Modern paleo-diets, characterized by avoiding agricultural products and eating things like meat, fish, and naturally occurring seeds and fruits, gained quite some popularity in the last years. But a new study suggests that the original paleo-diet, some 9,500 years ago at the end of the last ice age, was downright toxic.
In 2015, researchers reported that cod caught off the North American coast around 6,500 years ago by Stone Age hunter-gatherers contained more than 20 times the levels of mercury recommended for humans today. To find out whether this problem was more widespread, a team of archaeologists studied the feeding habits of human societies living near the sea. The researchers selected eight archaeological sites from the Norwegian Arctic, spanning 6,300 to 3,800 years in age. They analyzed the chemical composition of bones of animals, like Atlantic cod and harp seals, disposed of in ancient garbage pits, and so preserved to this day. Both species were among the main ingredients in the diet of the local people, even if the early hunter-gatherers, based on cut marks found on the bones, also successfully hunted for haddock, whale, dolphin, reindeer and beaver.
The analyzed bones of the cod at these sites contained more than 20 times the maximum level of cadmium and up to four times the highest level of lead that today food safety authorities consider safe. Cadmium can cause kidney, liver, and lung diseases, while lead attacks the nervous system. The studied seal bones contained up to 15 times the recommended levels of cadmium, up to four times the recommended levels of lead, and high levels of mercury. Mercury can cause kidney problems and also damages the nervous system.
Mercury, cadmium and lead, like other potentially toxic metals, occur naturally in rocks and water. At the beginning of the last ice-age large quantities of water became trapped as ice on the poles or inland ice-shields. During the Last Glacial Maximum, about 20,000 years ago, sea levels were more than 900 feet (300 meters) lower, exposing large parts of the shelf areas of the continents Weathering and erosion caused rocks to break down, releasing heavy metals into the soil. At the end of the last ice-age, between about 14,000 and 6,000 years ago, the sea levels rebounded. The previously exposed areas were inundated and the metals became dissolved in the seawater. Over time the heavy metals will accumulate in the marine food chain, with humans acting as apex predator and getting the highest potentially toxic levels.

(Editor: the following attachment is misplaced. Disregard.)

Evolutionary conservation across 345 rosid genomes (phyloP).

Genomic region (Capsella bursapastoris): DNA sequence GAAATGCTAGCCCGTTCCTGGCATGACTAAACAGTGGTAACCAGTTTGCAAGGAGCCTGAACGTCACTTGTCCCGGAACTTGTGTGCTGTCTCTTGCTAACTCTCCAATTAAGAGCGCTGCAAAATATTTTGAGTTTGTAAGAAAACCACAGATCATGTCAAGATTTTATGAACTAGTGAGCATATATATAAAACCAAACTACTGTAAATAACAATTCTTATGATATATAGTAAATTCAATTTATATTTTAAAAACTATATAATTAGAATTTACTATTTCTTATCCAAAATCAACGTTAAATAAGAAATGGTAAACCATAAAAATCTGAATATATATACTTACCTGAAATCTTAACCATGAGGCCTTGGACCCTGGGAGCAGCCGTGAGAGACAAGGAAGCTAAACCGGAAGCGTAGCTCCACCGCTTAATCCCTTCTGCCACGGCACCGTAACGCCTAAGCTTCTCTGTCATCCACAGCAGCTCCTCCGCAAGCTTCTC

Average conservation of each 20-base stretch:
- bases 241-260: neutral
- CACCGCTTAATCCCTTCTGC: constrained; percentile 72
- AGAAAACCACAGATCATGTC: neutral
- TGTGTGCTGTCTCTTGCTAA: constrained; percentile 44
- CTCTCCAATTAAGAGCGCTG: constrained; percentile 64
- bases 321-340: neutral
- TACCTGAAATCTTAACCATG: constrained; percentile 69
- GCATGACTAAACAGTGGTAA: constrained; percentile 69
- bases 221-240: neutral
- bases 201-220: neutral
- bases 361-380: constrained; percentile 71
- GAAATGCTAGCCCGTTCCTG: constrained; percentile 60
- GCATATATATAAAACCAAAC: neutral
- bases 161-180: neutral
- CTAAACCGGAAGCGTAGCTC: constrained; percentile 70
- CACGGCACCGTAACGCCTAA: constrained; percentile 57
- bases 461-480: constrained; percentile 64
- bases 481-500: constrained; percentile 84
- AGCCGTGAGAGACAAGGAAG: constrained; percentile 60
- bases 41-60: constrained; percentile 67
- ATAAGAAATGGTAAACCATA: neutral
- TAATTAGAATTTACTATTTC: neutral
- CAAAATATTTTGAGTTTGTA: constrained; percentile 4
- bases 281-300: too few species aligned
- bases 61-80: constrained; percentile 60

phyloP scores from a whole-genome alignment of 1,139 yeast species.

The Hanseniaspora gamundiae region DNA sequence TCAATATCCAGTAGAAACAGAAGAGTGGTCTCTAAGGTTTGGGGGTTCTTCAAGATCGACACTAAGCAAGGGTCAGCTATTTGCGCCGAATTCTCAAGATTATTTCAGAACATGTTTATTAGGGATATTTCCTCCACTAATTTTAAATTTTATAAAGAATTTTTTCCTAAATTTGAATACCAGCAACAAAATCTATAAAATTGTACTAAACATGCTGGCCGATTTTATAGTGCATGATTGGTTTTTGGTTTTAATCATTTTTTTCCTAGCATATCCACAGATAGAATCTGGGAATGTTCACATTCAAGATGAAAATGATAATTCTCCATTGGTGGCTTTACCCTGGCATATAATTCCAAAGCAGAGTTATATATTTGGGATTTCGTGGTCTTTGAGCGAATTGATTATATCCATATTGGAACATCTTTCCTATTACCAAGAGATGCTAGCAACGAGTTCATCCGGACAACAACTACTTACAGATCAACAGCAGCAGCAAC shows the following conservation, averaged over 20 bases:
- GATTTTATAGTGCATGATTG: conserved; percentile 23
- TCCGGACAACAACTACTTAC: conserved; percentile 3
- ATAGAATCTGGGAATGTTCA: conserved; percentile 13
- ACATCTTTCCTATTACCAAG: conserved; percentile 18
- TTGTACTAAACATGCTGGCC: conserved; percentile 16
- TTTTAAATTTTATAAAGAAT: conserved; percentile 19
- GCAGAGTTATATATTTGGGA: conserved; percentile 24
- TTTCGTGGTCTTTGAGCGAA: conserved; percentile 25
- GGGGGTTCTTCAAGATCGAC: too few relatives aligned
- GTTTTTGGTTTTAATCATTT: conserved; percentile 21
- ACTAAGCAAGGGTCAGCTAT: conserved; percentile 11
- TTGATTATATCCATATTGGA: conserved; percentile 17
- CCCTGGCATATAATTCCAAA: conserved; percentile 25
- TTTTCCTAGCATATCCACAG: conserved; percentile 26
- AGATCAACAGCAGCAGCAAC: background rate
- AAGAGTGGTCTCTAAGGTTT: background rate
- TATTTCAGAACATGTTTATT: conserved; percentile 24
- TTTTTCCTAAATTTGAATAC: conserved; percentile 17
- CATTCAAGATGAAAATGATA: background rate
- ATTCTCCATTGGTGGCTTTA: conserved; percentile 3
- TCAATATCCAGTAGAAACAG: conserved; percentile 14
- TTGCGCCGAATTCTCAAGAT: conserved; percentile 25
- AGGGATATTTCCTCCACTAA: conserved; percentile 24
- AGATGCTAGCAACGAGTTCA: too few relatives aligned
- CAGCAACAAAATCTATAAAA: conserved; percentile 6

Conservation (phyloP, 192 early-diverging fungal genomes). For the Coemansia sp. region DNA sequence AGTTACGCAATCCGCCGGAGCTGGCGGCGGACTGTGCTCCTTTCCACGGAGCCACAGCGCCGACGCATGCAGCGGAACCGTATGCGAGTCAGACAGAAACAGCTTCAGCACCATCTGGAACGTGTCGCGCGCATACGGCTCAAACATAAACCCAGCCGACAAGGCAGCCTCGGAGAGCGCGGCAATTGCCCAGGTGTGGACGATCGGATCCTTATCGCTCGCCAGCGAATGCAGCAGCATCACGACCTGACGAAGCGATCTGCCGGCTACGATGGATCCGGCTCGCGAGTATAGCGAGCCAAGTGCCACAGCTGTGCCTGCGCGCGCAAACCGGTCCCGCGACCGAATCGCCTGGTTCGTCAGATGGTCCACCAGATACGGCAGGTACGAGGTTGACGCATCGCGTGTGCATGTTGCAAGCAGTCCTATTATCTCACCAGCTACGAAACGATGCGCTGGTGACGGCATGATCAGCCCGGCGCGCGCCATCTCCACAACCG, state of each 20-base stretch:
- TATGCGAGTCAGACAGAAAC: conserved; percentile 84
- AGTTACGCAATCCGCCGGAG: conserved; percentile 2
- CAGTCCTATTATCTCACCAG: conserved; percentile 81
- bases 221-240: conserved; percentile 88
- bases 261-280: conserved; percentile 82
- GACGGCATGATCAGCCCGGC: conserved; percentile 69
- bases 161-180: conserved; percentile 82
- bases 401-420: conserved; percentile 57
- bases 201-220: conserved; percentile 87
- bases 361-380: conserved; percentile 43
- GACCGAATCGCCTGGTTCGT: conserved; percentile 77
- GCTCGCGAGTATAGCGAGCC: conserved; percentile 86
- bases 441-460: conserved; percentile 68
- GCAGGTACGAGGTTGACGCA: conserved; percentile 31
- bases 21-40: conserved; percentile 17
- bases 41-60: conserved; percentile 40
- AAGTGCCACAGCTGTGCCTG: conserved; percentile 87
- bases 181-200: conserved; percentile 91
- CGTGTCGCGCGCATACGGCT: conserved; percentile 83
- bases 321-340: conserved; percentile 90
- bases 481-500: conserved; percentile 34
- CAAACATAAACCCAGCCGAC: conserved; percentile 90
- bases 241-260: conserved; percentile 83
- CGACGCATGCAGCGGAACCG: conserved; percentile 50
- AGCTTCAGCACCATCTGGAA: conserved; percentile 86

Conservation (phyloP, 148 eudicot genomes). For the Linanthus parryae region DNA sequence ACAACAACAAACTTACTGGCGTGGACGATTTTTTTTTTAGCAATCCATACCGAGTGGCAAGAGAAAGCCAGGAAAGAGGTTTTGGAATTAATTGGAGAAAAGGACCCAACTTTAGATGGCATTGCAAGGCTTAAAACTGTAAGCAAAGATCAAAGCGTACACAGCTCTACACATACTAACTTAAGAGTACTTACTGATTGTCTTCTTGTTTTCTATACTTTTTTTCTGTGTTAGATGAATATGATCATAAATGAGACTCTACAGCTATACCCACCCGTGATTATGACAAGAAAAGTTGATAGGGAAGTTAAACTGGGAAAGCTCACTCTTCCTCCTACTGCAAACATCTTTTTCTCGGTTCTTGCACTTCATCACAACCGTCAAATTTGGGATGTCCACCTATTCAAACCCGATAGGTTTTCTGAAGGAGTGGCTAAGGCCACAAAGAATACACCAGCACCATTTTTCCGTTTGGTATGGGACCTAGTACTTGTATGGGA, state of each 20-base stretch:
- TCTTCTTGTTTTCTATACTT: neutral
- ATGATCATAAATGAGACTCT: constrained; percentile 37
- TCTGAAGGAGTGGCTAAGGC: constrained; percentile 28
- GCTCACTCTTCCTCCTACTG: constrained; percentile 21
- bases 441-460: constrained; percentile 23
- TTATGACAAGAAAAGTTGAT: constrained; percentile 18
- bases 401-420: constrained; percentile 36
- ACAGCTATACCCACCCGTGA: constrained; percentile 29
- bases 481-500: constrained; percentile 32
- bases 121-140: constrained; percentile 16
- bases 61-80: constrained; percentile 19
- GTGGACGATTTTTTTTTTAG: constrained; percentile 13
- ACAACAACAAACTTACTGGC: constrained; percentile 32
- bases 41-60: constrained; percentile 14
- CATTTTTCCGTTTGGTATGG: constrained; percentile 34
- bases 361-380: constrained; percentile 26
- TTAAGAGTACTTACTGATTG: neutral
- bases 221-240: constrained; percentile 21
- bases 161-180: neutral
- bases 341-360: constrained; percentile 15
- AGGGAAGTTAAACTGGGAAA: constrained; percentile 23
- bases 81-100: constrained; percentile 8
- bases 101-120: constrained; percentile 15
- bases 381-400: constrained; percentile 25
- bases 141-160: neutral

According to the study, the level of heavy metals in the seafood was unsafe if compared to modern food safety regulations; however, it is unclear how the pollutants affected prehistoric people. The researchers note that the hunter-gatherer likely had a more varied diet, even if fish and seal dominate the garbage pits, mitigating the possible toxic effects of the heavy metals. With life expectancy being around 30 to 40 years in early societies, people also may not have lived long enough to feel the full effects of the accumulating pollutants. In the next step, the researchers will try to analyze the chemical composition of human bones, to determine if the levels of toxic metals correlate with the levels found in the consumed seafood.